Gabriel Metsu was a master at rendering the sense of expectation and anticipation that occurs when one reads a letter from a loved one. Here, a young woman, sitting demurely near her sewing basket and with a sewing cushion on her lap, looks down to read the letter that has arrived while she was diligently engaged in her needlework. The scene is quiet and still, with the only semblance of movement being the slight smile that crosses her face as she reads her lover’s missive. Although not privy to the text, the viewer is a silent witness to this tender and private moment.
Metsu, who was always keen to respond to contemporary trends in Dutch genre painting, was an avid painter of scenes of amorous correspondence, a popular theme for artists painting during the third quarter of the seventeenth century. The appeal of these works reflects the important role of letter writing in the Netherlands. The ability to compose eloquent messages was an indication of civility and education, even if the writer made use of the letter-writing manuals that were widely available in the Dutch Republic.1 The subject allowed artists to create engaging images of men and women either reading a billet-doux from a lover or searching for words to express their own feelings on paper.
Metsu made no fewer than nine images of men or women reading or writing love letters from the late 1650s to the mid-1660s.2 Young Woman Seated in an Interior, Reading a Letter is the earliest of the three representations of a female letter reader he made during this period. He executed it around 1658–61, just as he began shifting his attention from working maids to elegant women engaged in leisurely pastimes.3 The young woman’s clothes, earrings and silver ear picker (an ornamented tool to clean the ear canal) hanging on a chain attached to a blue velvet purse clearly associate her with the middle class.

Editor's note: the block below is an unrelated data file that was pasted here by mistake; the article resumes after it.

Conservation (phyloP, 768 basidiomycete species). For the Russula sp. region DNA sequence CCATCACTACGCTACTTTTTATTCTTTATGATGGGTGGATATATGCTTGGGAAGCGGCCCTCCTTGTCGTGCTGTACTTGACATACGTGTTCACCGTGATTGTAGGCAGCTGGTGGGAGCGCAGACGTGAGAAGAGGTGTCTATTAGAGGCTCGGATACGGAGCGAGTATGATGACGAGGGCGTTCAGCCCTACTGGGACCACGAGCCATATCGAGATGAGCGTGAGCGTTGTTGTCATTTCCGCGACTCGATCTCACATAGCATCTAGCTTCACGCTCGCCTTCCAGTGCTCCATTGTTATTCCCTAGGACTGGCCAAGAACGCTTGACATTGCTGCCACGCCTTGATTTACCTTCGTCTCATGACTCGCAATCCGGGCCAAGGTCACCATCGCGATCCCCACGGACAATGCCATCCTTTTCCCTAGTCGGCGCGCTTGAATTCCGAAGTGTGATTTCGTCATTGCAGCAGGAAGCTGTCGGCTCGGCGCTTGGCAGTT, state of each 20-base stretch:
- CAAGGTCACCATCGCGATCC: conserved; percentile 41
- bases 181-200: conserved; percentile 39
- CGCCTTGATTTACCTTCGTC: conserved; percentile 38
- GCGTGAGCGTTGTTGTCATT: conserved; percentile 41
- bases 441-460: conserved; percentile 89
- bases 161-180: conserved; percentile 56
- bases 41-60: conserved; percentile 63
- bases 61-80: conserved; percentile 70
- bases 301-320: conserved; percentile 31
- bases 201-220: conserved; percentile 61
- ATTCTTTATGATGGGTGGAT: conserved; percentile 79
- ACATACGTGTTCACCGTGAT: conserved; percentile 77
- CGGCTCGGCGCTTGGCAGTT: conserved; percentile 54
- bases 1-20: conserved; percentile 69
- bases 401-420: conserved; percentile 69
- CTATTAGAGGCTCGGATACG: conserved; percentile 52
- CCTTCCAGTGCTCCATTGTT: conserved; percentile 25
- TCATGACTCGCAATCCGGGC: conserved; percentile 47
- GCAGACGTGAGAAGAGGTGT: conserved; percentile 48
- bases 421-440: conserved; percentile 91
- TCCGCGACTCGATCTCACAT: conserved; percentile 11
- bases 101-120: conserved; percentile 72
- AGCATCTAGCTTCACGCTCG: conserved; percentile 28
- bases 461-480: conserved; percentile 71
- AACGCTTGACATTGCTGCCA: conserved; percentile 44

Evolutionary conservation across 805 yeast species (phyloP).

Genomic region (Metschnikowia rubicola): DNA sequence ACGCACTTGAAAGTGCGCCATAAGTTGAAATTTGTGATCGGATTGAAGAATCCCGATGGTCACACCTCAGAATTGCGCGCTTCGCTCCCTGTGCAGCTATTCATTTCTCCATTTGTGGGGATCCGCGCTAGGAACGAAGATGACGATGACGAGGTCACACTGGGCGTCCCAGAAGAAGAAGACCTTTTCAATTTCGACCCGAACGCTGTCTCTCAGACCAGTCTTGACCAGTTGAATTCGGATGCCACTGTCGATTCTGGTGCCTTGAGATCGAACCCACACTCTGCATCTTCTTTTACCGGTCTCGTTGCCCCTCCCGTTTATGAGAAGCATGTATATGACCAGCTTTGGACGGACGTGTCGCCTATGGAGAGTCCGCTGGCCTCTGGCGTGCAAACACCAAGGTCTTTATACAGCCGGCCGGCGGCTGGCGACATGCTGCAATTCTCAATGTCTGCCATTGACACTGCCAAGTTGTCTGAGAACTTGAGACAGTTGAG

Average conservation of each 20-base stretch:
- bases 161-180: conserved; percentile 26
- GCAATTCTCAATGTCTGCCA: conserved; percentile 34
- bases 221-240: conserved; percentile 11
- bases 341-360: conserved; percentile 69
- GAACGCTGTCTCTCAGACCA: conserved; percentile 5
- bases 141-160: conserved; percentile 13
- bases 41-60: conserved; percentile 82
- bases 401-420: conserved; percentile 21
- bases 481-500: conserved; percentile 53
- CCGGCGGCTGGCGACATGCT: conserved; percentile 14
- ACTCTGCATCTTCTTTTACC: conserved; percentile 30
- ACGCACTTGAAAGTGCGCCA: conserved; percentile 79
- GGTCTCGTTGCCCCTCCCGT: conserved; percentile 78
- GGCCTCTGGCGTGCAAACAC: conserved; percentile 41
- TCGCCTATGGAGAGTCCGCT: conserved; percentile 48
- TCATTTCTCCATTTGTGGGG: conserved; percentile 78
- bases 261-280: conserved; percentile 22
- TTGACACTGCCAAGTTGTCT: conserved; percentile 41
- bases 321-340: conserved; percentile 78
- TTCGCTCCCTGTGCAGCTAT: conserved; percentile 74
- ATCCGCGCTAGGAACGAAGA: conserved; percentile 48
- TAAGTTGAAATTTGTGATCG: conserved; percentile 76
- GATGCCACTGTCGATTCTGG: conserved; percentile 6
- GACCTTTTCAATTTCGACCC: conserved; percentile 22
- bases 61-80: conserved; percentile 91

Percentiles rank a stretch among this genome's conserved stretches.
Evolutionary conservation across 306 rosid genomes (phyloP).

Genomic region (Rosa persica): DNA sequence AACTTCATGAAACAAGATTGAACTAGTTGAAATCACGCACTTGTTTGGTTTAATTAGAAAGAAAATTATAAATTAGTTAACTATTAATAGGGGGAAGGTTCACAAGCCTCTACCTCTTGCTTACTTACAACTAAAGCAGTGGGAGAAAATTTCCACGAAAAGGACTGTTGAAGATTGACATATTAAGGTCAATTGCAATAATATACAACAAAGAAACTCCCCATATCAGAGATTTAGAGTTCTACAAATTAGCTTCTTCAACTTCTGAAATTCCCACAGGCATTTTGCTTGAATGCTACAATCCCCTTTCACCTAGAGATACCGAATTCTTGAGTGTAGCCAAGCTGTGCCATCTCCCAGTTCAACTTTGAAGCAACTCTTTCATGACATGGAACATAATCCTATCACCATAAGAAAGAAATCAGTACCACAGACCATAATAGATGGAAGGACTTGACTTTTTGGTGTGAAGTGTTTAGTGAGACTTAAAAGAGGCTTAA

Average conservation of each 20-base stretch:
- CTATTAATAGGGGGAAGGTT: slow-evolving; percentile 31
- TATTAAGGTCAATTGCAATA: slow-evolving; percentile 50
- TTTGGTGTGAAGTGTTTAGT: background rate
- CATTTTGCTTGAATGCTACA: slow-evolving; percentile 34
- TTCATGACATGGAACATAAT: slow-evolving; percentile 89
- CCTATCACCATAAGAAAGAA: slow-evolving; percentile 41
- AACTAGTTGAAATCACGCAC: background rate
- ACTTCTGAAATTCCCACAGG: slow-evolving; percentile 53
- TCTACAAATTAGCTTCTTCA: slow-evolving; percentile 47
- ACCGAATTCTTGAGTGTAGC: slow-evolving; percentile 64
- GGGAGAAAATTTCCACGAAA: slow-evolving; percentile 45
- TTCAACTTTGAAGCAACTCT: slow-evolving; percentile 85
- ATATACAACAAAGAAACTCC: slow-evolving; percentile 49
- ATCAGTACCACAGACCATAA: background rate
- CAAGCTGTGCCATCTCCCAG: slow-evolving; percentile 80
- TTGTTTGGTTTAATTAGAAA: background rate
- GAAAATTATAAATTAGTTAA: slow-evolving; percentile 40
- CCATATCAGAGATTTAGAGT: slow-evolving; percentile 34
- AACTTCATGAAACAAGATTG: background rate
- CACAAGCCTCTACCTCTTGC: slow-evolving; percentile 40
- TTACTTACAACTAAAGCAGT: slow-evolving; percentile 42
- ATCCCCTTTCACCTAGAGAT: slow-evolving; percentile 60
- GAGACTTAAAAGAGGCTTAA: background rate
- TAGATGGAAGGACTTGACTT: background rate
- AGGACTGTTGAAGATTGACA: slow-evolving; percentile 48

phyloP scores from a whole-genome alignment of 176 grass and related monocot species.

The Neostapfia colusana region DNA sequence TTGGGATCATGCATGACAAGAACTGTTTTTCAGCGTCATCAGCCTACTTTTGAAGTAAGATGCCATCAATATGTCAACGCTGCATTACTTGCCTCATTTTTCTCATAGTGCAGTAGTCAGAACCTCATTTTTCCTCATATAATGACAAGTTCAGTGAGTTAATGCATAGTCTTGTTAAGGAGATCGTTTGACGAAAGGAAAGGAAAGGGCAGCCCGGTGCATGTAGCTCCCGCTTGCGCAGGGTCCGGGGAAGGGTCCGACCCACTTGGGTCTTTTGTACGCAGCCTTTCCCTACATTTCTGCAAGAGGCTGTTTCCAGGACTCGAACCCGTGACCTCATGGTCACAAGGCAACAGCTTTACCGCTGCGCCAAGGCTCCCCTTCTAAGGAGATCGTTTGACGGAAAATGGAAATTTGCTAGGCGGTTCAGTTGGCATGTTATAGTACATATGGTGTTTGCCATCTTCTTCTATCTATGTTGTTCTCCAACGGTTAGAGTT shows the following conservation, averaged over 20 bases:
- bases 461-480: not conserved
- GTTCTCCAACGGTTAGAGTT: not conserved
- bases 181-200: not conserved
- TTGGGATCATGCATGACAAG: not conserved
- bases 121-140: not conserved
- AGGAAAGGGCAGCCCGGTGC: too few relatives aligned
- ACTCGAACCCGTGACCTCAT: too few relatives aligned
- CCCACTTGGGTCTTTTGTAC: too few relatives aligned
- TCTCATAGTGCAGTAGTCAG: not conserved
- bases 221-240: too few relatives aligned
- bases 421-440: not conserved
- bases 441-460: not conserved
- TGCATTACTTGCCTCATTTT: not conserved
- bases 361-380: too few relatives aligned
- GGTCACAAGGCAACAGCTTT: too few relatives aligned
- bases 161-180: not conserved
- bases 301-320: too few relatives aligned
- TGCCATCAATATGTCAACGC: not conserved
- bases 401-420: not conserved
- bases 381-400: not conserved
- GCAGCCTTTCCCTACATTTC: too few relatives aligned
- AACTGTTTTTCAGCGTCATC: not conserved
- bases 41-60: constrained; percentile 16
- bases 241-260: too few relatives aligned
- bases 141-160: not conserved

Metsu’s approach to this subject owes much to the paintings of pensive women writing and reading letters that Gerard ter Borch (1617–81) made in the mid-1650s. Indeed, Ter Borch may be credited with inspiring not only Metsu’s interest in depicting the theme of amorous correspondence, but also that of Pieter de Hooch (1629–84), Frans van Mieris (1635–81), Johannes Vermeer (1632–75), and Caspar Netscher (ca. 1639–84).
Two of Ter Borch’s paintings in particular, A Woman Writing a Letter from ca. 1655–56 (fig 1) and A Woman with a Wine Glass Reading a Letter (fig 2) from about one to two years later, seem to have inspired Metsu when making this work.4 Ter Borch situated the women in these paintings seated close to the picture plane and placed them against a dark background. Metsu freely adapted these compositional features in making this painting, but in doing so he created an image more tranquil and intimate than those created by Ter Borch, partly by painting his scene in a smaller format and placing his figure nearer the front of the picture plane. Whereas Ter Borch incorporated two to three areas of color to enliven his scenes—the women’s clothes, the carpets on the tables, and the upholstery of a chair—Metsu limited his bright color—the red of the bodice—to the woman herself.5
Ter Borch often used his half-sister Gesina (1631–90) as a model for his genre scenes and, in a similar fashion, Metsu frequently painted his own wife, Isabella de Wolff, in domestic roles, as he did here. Though Metsu did not portray her accurately in all of these scenes, her facial features are generally recognizable even if her appearance varies from one work to the next.6 When Metsu painted this work, Isabella had been his wife only briefly: the couple had married in Enkhuizen in May 1658. Isabella was the daughter of Wouter Coenraetsz de Wolff and Maria de Grebber (1602–80), one of Holland’s few female artists.7